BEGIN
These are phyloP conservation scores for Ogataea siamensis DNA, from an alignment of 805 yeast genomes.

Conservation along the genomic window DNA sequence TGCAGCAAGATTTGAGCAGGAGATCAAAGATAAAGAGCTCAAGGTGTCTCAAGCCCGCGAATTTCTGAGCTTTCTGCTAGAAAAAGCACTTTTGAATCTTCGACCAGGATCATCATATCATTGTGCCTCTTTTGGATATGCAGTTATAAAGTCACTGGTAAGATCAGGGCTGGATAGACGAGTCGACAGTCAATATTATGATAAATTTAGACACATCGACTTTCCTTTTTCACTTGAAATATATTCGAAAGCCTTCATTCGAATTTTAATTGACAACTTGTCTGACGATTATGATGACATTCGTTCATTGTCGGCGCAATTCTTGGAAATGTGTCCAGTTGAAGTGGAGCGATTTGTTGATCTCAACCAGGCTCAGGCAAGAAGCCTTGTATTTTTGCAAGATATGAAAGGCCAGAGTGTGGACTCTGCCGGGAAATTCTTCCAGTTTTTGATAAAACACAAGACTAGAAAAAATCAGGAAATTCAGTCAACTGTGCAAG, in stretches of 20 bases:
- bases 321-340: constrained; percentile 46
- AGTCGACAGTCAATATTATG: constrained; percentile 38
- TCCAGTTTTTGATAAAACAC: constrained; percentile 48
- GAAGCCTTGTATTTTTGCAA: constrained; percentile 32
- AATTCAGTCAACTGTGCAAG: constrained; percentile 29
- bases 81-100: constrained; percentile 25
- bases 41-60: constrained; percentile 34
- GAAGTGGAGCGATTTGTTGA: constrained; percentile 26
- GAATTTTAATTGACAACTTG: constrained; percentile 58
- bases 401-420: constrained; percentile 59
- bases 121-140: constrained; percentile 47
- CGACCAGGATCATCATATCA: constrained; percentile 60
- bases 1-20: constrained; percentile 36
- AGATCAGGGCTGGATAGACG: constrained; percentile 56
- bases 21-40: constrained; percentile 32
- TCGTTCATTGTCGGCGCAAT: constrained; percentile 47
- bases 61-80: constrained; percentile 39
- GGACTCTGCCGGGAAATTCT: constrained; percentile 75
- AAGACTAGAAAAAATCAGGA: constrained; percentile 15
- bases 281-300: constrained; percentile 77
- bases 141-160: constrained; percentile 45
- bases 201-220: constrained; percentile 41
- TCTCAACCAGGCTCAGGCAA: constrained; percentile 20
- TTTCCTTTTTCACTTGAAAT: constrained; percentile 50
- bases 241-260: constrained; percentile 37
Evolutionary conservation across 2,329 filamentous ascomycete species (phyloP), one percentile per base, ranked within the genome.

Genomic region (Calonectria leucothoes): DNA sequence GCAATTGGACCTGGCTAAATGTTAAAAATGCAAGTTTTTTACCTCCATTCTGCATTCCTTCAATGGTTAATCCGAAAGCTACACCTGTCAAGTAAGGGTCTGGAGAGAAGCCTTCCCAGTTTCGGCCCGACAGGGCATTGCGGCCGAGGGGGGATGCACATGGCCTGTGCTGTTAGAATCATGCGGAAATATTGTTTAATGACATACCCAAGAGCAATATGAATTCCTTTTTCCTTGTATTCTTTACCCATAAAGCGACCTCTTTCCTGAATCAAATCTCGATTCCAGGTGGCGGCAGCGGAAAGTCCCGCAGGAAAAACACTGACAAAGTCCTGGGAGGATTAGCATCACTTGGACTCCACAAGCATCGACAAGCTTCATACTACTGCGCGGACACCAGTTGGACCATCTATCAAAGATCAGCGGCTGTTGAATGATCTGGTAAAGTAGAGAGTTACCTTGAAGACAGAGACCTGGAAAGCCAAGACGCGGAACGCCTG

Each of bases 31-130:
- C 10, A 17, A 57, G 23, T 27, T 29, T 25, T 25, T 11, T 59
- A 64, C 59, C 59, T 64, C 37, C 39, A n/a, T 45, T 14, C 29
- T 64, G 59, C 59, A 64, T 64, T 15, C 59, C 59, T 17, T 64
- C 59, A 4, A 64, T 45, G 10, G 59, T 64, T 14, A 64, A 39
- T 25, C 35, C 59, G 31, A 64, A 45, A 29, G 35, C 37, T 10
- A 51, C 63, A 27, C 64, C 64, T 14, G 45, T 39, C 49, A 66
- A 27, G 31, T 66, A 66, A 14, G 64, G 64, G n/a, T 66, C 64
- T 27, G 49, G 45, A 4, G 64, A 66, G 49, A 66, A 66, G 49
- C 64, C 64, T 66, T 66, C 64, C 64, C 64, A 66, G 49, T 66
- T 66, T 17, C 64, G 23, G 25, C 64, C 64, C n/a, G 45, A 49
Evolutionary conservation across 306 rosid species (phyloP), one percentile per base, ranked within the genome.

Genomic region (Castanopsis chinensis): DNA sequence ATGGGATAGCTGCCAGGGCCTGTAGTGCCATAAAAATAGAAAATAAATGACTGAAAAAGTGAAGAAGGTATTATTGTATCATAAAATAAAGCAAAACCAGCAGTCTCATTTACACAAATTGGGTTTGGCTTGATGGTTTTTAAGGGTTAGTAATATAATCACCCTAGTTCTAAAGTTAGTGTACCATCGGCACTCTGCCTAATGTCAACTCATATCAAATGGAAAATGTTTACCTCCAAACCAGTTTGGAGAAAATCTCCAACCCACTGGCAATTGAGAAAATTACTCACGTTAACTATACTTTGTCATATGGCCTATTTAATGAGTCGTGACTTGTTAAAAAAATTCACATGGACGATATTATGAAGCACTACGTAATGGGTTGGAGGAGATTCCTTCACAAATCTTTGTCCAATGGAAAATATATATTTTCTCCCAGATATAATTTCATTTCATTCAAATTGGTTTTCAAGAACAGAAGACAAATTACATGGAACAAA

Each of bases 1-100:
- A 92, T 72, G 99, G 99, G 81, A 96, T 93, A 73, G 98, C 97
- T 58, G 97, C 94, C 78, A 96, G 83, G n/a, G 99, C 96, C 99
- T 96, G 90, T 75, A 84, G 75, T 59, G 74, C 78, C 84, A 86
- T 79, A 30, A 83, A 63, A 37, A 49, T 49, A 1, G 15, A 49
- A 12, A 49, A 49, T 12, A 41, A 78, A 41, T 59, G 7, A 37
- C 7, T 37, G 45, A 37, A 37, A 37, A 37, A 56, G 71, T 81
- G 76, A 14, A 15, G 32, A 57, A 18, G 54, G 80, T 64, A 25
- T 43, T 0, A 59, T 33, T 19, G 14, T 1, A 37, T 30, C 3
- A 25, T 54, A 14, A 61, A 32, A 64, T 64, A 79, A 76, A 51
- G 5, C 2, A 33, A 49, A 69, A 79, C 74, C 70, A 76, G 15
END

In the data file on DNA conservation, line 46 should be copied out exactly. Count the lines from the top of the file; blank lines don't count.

- T 96, G 90, T 75, A 84, G 75, T 59, G 74, C 78, C 84, A 86